Around 6,000 visitors from across the UK and around the world were attracted to the hugely successful Wonderwool Wales, the award-winning show that celebrates all that’s great about Welsh wool and natural fibres, at the weekend.
Many of the 230 exhibitors described the 17th show, held at the Royal Welsh Showground in Builth Wells, as the best yet and several first time exhibitors pledged to return next year following buoyant sales over the two days.
The annual festival brings together people and businesses with a passion for Welsh wool and its versatility as a material for creative crafts, designer clothes, home furnishings and more.
Wonderwool Wales covers everything from the start to the end of the creative process. Exhibits of sheep, goats, raw and hand dyed fibres, yarn for knitting and crochet, embellishments, equipment, dyes and books can be found alongside superb examples of finished textile art, craft, clothing and home furnishings.
A new, short documentary, highlighting the forgotten potential of wool in textiles and the industry’s urgent need for sustainable solutions, was well received on its Wales premier at the event.
The work of four students from the University of West England in Bristol, Forgotten Fibre delves into the applications of wool in the textile industry and its sustainable uses, as an alternative to synthetics made from plastics.
Two of the people interviewed in the documentary - Jen Hunter from Fernhill Fleece and Fibre near Bristol, Marina Skua, a yarn dyer and hand-knit designer based in Wiltshire – exhibited at the show.
Two new books were promoted at this year’s event. Ria Burns, who designs and makes sustainable knitwear in Bristol, chose to launch her new book, Dyeing Yarn Naturally, at Wonderwool Wales, where TOFT founder Kerry Lord’s latest publication, Alexandra’s Garden: Flowers, which features patterns to make 30 crochet flowers, was also promoted.
A special exhibition of map wall hangings, depicting seven different places around the UK, was a popular feature. It was the first and last chance to see all the wall hangings, which celebrate the combined creativity of more than 180 knitters, together in one place
The exhibition was co-ordinated by Sue Howell, who founded the Knit Your Town Project in response to the immense amount of interest shown in a knitted map of Llandysul, exhibited at Wonderwool Wales 2017.
Many visitors grabbed the chance to attend the ever-popular Woolschool workshops to learn or perfect their skills with help from an expert, while the Sheep Walk fashion parades of garments made by exhibitors attracted packed audiences.
Wonderwool Wales director Chrissie Menzies was delighted with the attendance and the positive feedback from exhibitors and visitors.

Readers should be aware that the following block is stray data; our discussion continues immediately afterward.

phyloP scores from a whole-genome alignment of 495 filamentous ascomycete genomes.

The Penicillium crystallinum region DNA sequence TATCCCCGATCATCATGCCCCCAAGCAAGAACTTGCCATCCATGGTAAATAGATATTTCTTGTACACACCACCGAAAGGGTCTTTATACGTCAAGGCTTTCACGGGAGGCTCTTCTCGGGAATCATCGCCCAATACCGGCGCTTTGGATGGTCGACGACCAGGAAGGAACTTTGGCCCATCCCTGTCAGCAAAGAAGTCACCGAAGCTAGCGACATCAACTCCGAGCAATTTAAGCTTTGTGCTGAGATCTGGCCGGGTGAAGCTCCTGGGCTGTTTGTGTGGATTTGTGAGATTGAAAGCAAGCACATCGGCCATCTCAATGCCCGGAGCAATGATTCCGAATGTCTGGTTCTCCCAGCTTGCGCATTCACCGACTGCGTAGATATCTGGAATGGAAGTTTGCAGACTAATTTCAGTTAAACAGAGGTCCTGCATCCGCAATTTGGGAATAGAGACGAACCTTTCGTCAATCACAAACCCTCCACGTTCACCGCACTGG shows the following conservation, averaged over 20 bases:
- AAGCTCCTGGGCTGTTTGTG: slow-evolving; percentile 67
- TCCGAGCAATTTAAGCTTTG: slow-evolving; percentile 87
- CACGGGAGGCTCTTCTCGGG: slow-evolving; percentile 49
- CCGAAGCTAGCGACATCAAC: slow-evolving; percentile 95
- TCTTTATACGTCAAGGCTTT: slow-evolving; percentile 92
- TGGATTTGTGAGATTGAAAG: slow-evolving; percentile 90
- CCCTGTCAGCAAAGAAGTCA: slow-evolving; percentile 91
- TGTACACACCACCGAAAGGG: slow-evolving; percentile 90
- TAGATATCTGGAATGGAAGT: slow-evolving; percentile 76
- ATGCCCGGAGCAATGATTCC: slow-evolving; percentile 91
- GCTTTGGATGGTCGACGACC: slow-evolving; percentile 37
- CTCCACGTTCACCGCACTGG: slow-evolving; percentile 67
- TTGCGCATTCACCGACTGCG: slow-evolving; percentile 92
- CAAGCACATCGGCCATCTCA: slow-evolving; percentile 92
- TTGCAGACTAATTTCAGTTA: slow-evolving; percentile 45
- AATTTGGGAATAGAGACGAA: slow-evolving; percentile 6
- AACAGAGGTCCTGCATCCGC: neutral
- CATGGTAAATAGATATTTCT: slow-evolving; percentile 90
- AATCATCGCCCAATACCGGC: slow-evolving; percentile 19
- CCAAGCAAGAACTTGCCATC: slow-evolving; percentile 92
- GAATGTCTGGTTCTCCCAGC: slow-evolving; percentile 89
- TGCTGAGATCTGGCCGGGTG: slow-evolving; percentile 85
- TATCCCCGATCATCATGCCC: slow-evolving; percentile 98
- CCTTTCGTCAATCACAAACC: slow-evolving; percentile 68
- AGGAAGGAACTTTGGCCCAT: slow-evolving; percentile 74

“We were overwhelmed with the number of visitors on Saturday - the show was really buzzing,” she said. “There has been so much lovely feedback, with both visitors and exhibitors saying that Wonderwool Wales is the best and only show to go to now.
“They also commented on what a friendly show it is, having a wonderful atmosphere and nothing but positive vibes, and how happy and helpful our lovely stewards are.”
Exhibitor Helen Hickman, owner of Nellie and Eve, who hand dyes British wool yarns using botanical extracts and natural dyeing methods from her base near Llanwrda, said: “It was an amazing event. Everyone attending appreciates wool and all its benefits.
“Wonderwool Wales has really gathered momentum and people have it in their diaries as a place to go to. There is nothing like it in the UK or Europe and that’s why it attracts visitors from around the world.
“I met visitors from the USA, Sweden and Netherland and another German lady, who usually brings a team with her, was very disappointed that she was unable to attend because of strikes in Germany.”
One of the visitors from the USA was Donny Schultz from Lehigh Valley, Pennsylvania who said: “This is my first time at Wonderwool Wales and I am having a great time. I have found some really unique pieces, yarns and wools and I am just learning about the craft. It’s a pleasure to be here in Wales.”
Exhibitor Becca Tansley from Ewe and Ply, which has shops in Oswestry and Shrewsbury, said: “For us, it was the best Wonderwool Wales yet. The attendance was up on last year and people were genuinely interested in what we had on our stand.
“Wonderwool Wales has got a tremendous following and people come to the event to have a good time with the intention of looking at what’s on offer and spending their pocket money.”
Wendy and Graham Thorner, who run Mid Wales Willow near Llanidloes, exhibited for the first time at Wonderwool Wales and their willow dragonflies and baskets were very popular with visitors.
“The show was right up there with the best we have done,” said Wendy. “We enjoyed the ambience and everything about the show, including the visitors who, without exception, were all lovely. The show has inspired me to take up knitting again after a 40-year gap.”
Another delighted first time exhibitor was Torie Wilson, of Feral Fibres from Sussex, who makes bespoke woven wares, such as shawls, rugs, clothing and homeware, from sustainable, handspun and hand-dyed British wool yarn.
“The response from everybody, including visitors, exhibitors and staff, was just overwhelming,” said Torie who launched her business online in 2020. “I didn’t know what to expect, as I know my stall is a bit different, but it was wonderful and couldn’t have gone any better.
“I secured a couple of commissions and made contact with other exhibitors about possibly working in collaboration. There were more than 200 exhibitors at the show and everybody offered something different. It’s really important to highlight the variations of wool.”
The audience at the Sheep Walk fashion parade.
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